My Aunt Betty loved records. She always brought new ones home. The old John Denver and Olivia Newton John LPs she handed down to me where my favorite childhood songs. I have most of her records now, but her love of classic country music didn’t really stick. I’m sure she’s responsible for the country and folk albums that were part of our Christmas collection… Tennessee Ernie Ford Christmas (1971), Glen Campbell’s That Christmas Feeling (1968), Christmas in My Hometown (1970) from Mississippi-native, Charley Pride, and Emmylou Harris’ beautiful Light of the Stable (1979). I love Tennessee Ernie’s version of the Negro Spiritual, “Children Go Where I Send Thee”, along with Charley Pride’s “They Stood in Silent Prayer” and Glen Campbell’s cover of Willie Nelson’s “Pretty Paper”. I also remember thinking as a little girl how cool The Partridge Family Christmas Card (1971) was, since it was so obviously a younger sound. I felt like I was a girl in the know listening to it — even though it was really before my time!

Memories, memories! When I look through the issue dates on all these records, I realize what classics many of them already were before I ever heard them in my 70s childhood. I realize it every time one pops in my head in response to some family activity. It’s fun to think about what the sounds added to how we celebrated Christmas. I’m already humming them again!

collect . 13 Jack O Lanterns for the 13th

It’s Friday the 13th, and we’re almost in full spook here! The kids and I been having fun getting our house harvest-ready over the last couple of weeks. The mantle is decorated with turkeys and pumpkins. The Halloween and Thanksgiving books are gathered in our “book basket,” and the wreaths are up on the doors. This weekend, we’re planning to add our little family of scarecrows to the porch along with some pumpkins and colorful crotons, and the decorating will be complete. My kids have never really gotten into trick-or-treating that much. They’ve always been more interested in handing out candy at the door than walking around the neighborhood. But, that doesn’t mean we shy away from “Jack.” It’s not every year that Friday the 13th falls close to Halloween, so in honor of this so-called unlucky day, I wandered around the house and captured a lucky 13 from our jack-o-lantern collection – all ready to lend their toothy grins to the season’s festivities. Enjoy!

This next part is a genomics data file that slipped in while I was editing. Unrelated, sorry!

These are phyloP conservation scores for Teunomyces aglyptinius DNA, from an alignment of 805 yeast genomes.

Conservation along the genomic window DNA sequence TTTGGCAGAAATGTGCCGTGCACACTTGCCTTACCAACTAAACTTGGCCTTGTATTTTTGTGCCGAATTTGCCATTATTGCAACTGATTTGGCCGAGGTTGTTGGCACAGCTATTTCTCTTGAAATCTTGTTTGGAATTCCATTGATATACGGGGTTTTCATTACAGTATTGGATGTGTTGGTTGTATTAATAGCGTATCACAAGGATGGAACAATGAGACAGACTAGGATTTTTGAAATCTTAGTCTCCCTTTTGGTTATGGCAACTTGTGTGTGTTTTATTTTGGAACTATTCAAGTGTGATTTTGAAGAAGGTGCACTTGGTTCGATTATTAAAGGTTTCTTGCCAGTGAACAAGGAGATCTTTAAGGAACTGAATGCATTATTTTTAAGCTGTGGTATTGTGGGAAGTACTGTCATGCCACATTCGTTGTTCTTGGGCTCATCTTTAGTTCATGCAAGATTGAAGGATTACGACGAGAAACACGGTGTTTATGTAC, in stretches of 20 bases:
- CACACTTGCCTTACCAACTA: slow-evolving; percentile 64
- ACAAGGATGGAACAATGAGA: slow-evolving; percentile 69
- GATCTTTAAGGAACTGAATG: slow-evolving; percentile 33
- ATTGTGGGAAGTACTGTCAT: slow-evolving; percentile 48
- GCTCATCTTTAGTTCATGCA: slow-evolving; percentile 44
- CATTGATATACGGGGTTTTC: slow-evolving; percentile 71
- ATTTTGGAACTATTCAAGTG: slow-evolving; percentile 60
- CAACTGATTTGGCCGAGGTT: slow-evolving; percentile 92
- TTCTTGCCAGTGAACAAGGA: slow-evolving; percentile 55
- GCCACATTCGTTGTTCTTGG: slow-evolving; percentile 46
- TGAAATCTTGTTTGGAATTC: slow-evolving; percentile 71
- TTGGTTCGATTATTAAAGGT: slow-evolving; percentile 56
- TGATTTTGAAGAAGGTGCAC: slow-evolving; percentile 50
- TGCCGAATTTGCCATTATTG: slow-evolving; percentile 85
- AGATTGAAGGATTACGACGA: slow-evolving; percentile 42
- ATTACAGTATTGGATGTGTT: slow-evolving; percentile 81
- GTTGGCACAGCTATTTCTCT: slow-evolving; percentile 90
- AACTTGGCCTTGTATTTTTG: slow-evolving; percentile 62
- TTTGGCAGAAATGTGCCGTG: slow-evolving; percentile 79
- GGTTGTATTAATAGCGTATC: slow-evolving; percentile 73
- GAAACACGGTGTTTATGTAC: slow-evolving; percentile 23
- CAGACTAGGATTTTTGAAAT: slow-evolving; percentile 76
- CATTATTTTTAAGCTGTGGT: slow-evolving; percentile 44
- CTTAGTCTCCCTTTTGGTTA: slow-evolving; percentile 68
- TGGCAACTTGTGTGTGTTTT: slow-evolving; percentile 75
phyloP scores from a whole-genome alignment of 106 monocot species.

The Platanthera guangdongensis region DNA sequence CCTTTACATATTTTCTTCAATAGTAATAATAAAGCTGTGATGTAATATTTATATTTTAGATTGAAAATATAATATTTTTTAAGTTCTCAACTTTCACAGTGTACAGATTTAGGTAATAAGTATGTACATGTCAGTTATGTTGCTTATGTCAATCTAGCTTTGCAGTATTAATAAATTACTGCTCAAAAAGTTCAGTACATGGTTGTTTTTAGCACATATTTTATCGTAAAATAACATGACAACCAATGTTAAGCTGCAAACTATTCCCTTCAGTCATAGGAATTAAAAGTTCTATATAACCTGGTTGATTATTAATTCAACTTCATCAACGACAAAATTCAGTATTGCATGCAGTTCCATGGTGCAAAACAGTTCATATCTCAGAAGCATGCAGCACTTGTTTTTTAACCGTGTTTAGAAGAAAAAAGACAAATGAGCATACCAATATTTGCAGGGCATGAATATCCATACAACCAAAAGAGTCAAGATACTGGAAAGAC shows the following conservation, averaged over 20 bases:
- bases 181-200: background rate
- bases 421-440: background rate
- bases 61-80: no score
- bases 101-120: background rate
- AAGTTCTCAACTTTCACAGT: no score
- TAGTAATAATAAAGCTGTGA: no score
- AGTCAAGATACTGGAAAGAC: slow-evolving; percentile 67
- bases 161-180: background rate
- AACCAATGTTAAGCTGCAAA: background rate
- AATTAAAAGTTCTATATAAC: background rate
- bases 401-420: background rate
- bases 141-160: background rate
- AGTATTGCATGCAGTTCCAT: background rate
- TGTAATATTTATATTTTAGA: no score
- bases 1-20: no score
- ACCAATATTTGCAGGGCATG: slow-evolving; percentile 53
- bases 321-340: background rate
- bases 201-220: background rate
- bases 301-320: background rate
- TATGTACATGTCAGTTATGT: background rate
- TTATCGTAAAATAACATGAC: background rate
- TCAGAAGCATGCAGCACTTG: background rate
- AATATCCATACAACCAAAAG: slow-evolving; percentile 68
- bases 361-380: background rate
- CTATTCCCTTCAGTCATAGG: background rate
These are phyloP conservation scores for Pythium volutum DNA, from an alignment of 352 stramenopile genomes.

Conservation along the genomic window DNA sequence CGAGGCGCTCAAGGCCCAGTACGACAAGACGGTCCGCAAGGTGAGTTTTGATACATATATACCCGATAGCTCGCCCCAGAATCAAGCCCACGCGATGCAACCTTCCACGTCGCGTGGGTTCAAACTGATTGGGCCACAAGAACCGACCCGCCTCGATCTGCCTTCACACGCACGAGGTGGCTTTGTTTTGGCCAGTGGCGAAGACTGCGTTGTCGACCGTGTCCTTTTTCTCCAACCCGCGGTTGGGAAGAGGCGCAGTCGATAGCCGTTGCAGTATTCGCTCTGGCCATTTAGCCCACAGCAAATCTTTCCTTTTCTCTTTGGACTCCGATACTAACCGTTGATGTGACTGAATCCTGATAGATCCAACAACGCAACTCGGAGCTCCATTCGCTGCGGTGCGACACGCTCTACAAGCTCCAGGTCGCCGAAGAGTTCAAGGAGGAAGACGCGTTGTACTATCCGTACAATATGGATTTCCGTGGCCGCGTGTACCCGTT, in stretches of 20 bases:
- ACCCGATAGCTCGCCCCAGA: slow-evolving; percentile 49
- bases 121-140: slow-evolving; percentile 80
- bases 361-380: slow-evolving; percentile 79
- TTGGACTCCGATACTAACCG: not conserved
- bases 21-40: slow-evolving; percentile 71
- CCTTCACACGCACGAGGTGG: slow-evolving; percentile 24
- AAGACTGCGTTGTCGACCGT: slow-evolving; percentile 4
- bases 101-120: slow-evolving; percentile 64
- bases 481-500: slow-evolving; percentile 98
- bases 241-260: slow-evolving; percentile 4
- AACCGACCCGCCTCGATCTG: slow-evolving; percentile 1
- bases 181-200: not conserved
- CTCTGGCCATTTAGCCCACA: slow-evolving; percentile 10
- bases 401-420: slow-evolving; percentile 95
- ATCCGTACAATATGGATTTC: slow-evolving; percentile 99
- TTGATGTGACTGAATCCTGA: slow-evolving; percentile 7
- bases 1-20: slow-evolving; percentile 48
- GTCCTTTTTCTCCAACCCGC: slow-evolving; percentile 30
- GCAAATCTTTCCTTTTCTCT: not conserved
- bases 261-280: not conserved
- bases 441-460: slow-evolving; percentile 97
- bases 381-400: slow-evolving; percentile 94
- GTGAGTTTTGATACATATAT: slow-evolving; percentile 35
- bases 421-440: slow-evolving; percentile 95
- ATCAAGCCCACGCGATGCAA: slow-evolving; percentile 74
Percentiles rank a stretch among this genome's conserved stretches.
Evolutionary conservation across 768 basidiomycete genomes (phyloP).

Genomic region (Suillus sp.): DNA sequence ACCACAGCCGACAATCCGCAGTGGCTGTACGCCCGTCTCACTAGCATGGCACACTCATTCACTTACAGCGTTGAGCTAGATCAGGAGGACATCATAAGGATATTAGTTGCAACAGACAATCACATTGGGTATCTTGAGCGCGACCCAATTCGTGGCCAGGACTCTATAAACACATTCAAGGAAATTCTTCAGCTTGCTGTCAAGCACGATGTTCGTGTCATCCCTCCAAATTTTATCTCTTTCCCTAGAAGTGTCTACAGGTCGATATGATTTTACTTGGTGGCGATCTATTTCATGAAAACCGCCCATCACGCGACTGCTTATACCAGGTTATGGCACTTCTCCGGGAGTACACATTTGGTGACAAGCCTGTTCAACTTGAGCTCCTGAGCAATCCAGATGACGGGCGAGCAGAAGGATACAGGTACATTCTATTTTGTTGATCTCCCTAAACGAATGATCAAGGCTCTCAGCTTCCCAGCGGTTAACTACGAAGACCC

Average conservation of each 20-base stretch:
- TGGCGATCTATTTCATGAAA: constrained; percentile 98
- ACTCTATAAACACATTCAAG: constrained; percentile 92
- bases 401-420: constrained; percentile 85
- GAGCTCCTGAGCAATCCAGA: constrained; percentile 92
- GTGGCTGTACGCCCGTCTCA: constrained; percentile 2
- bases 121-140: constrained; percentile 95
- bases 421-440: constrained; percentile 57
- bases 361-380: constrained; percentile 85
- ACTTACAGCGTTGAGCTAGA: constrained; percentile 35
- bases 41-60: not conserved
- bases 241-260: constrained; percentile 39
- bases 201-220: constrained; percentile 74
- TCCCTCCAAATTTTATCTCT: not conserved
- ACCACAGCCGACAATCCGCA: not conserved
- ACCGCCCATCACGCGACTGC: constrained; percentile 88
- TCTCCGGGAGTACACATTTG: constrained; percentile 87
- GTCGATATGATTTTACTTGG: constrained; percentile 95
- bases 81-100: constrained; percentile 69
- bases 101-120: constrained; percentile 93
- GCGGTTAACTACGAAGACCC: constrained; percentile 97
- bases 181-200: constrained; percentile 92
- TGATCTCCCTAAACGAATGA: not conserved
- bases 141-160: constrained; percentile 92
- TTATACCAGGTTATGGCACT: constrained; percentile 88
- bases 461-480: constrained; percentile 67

sketch journal 070417 . Let Freedom Ring

My country, ’tis of thee,’
Sweet land of liberty,
Of thee I sing;
Land where my fathers died,
Land of the pilgrims’ pride,
From every mountainside
Let freedom ring

~ Samuel Francis Smith (1831)

go . Starting Christmas Vacation in Memphis